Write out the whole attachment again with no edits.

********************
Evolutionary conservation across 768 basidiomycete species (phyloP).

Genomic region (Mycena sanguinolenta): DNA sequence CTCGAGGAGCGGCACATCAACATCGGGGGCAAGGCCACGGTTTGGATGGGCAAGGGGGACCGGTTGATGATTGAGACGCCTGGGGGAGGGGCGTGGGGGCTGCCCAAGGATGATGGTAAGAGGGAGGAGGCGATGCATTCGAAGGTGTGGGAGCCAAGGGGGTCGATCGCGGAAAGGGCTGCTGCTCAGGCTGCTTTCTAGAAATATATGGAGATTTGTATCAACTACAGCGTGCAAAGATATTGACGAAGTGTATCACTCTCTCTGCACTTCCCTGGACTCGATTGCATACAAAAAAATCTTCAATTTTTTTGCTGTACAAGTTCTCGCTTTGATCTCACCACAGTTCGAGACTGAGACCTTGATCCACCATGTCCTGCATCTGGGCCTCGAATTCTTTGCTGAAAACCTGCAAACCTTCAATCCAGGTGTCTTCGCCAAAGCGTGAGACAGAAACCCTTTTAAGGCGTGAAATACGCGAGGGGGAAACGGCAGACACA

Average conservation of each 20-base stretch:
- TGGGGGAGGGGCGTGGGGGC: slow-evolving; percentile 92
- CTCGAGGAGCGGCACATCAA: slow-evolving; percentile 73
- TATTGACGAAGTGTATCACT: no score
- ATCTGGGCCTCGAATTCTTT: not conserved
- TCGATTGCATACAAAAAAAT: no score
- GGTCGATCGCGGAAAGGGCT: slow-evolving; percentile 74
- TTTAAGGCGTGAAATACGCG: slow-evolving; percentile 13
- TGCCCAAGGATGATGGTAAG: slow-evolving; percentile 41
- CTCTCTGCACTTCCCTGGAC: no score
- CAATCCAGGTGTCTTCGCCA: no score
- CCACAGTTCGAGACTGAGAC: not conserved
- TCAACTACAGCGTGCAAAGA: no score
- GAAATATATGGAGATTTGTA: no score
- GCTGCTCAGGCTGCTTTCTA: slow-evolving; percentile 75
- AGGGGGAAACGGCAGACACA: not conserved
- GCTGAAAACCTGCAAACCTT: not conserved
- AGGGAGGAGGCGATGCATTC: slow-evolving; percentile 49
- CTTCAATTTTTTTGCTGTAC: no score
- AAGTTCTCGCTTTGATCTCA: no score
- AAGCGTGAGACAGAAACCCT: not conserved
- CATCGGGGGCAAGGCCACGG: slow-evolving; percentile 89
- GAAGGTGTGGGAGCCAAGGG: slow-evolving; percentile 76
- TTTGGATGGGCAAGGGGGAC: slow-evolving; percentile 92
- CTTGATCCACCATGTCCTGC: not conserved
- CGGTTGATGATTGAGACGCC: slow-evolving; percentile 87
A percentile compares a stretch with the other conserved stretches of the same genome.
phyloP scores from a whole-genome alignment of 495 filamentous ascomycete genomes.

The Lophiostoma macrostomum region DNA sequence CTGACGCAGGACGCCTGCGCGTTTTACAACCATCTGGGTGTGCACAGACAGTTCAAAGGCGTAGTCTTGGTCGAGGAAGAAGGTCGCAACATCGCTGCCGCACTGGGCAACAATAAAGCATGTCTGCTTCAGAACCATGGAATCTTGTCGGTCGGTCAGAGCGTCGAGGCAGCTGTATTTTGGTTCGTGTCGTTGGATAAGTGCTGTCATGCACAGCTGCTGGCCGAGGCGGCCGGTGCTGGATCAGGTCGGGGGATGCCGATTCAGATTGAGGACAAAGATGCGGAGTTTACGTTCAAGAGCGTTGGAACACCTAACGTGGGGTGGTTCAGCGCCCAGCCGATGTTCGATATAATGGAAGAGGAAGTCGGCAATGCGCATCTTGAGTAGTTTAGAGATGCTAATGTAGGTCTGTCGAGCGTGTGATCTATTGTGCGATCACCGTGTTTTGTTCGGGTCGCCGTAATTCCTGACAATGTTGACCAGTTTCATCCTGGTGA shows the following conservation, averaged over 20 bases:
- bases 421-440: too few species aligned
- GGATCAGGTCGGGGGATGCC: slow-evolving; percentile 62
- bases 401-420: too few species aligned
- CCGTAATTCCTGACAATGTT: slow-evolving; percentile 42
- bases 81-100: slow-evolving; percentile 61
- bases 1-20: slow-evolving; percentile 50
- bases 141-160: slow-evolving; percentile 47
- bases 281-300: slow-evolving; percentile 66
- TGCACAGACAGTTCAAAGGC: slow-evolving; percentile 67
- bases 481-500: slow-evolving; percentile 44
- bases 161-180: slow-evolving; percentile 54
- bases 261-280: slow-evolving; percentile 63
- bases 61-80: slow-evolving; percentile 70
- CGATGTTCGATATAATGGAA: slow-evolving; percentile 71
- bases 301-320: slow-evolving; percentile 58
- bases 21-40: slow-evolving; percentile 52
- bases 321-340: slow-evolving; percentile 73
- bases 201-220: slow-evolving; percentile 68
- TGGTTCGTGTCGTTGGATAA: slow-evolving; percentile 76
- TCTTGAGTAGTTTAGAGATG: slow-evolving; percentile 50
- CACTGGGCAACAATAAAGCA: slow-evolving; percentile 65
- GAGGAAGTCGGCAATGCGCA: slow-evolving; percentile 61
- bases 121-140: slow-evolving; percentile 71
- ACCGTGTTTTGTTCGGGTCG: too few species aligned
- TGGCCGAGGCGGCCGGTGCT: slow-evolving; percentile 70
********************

Evolutionary conservation across 768 basidiomycete species (phyloP).

Genomic region (Mycena sanguinolenta): DNA sequence CTCGAGGAGCGGCACATCAACATCGGGGGCAAGGCCACGGTTTGGATGGGCAAGGGGGACCGGTTGATGATTGAGACGCCTGGGGGAGGGGCGTGGGGGCTGCCCAAGGATGATGGTAAGAGGGAGGAGGCGATGCATTCGAAGGTGTGGGAGCCAAGGGGGTCGATCGCGGAAAGGGCTGCTGCTCAGGCTGCTTTCTAGAAATATATGGAGATTTGTATCAACTACAGCGTGCAAAGATATTGACGAAGTGTATCACTCTCTCTGCACTTCCCTGGACTCGATTGCATACAAAAAAATCTTCAATTTTTTTGCTGTACAAGTTCTCGCTTTGATCTCACCACAGTTCGAGACTGAGACCTTGATCCACCATGTCCTGCATCTGGGCCTCGAATTCTTTGCTGAAAACCTGCAAACCTTCAATCCAGGTGTCTTCGCCAAAGCGTGAGACAGAAACCCTTTTAAGGCGTGAAATACGCGAGGGGGAAACGGCAGACACA

Average conservation of each 20-base stretch:
- TGGGGGAGGGGCGTGGGGGC: slow-evolving; percentile 92
- CTCGAGGAGCGGCACATCAA: slow-evolving; percentile 73
- TATTGACGAAGTGTATCACT: no score
- ATCTGGGCCTCGAATTCTTT: not conserved
- TCGATTGCATACAAAAAAAT: no score
- GGTCGATCGCGGAAAGGGCT: slow-evolving; percentile 74
- TTTAAGGCGTGAAATACGCG: slow-evolving; percentile 13
- TGCCCAAGGATGATGGTAAG: slow-evolving; percentile 41
- CTCTCTGCACTTCCCTGGAC: no score
- CAATCCAGGTGTCTTCGCCA: no score
- CCACAGTTCGAGACTGAGAC: not conserved
- TCAACTACAGCGTGCAAAGA: no score
- GAAATATATGGAGATTTGTA: no score
- GCTGCTCAGGCTGCTTTCTA: slow-evolving; percentile 75
- AGGGGGAAACGGCAGACACA: not conserved
- GCTGAAAACCTGCAAACCTT: not conserved
- AGGGAGGAGGCGATGCATTC: slow-evolving; percentile 49
- CTTCAATTTTTTTGCTGTAC: no score
- AAGTTCTCGCTTTGATCTCA: no score
- AAGCGTGAGACAGAAACCCT: not conserved
- CATCGGGGGCAAGGCCACGG: slow-evolving; percentile 89
- GAAGGTGTGGGAGCCAAGGG: slow-evolving; percentile 76
- TTTGGATGGGCAAGGGGGAC: slow-evolving; percentile 92
- CTTGATCCACCATGTCCTGC: not conserved
- CGGTTGATGATTGAGACGCC: slow-evolving; percentile 87
A percentile compares a stretch with the other conserved stretches of the same genome.
phyloP scores from a whole-genome alignment of 495 filamentous ascomycete genomes.

The Lophiostoma macrostomum region DNA sequence CTGACGCAGGACGCCTGCGCGTTTTACAACCATCTGGGTGTGCACAGACAGTTCAAAGGCGTAGTCTTGGTCGAGGAAGAAGGTCGCAACATCGCTGCCGCACTGGGCAACAATAAAGCATGTCTGCTTCAGAACCATGGAATCTTGTCGGTCGGTCAGAGCGTCGAGGCAGCTGTATTTTGGTTCGTGTCGTTGGATAAGTGCTGTCATGCACAGCTGCTGGCCGAGGCGGCCGGTGCTGGATCAGGTCGGGGGATGCCGATTCAGATTGAGGACAAAGATGCGGAGTTTACGTTCAAGAGCGTTGGAACACCTAACGTGGGGTGGTTCAGCGCCCAGCCGATGTTCGATATAATGGAAGAGGAAGTCGGCAATGCGCATCTTGAGTAGTTTAGAGATGCTAATGTAGGTCTGTCGAGCGTGTGATCTATTGTGCGATCACCGTGTTTTGTTCGGGTCGCCGTAATTCCTGACAATGTTGACCAGTTTCATCCTGGTGA shows the following conservation, averaged over 20 bases:
- bases 421-440: too few species aligned
- GGATCAGGTCGGGGGATGCC: slow-evolving; percentile 62
- bases 401-420: too few species aligned
- CCGTAATTCCTGACAATGTT: slow-evolving; percentile 42
- bases 81-100: slow-evolving; percentile 61
- bases 1-20: slow-evolving; percentile 50
- bases 141-160: slow-evolving; percentile 47
- bases 281-300: slow-evolving; percentile 66
- TGCACAGACAGTTCAAAGGC: slow-evolving; percentile 67
- bases 481-500: slow-evolving; percentile 44
- bases 161-180: slow-evolving; percentile 54
- bases 261-280: slow-evolving; percentile 63
- bases 61-80: slow-evolving; percentile 70
- CGATGTTCGATATAATGGAA: slow-evolving; percentile 71
- bases 301-320: slow-evolving; percentile 58
- bases 21-40: slow-evolving; percentile 52
- bases 321-340: slow-evolving; percentile 73
- bases 201-220: slow-evolving; percentile 68
- TGGTTCGTGTCGTTGGATAA: slow-evolving; percentile 76
- TCTTGAGTAGTTTAGAGATG: slow-evolving; percentile 50
- CACTGGGCAACAATAAAGCA: slow-evolving; percentile 65
- GAGGAAGTCGGCAATGCGCA: slow-evolving; percentile 61
- bases 121-140: slow-evolving; percentile 71
- ACCGTGTTTTGTTCGGGTCG: too few species aligned
- TGGCCGAGGCGGCCGGTGCT: slow-evolving; percentile 70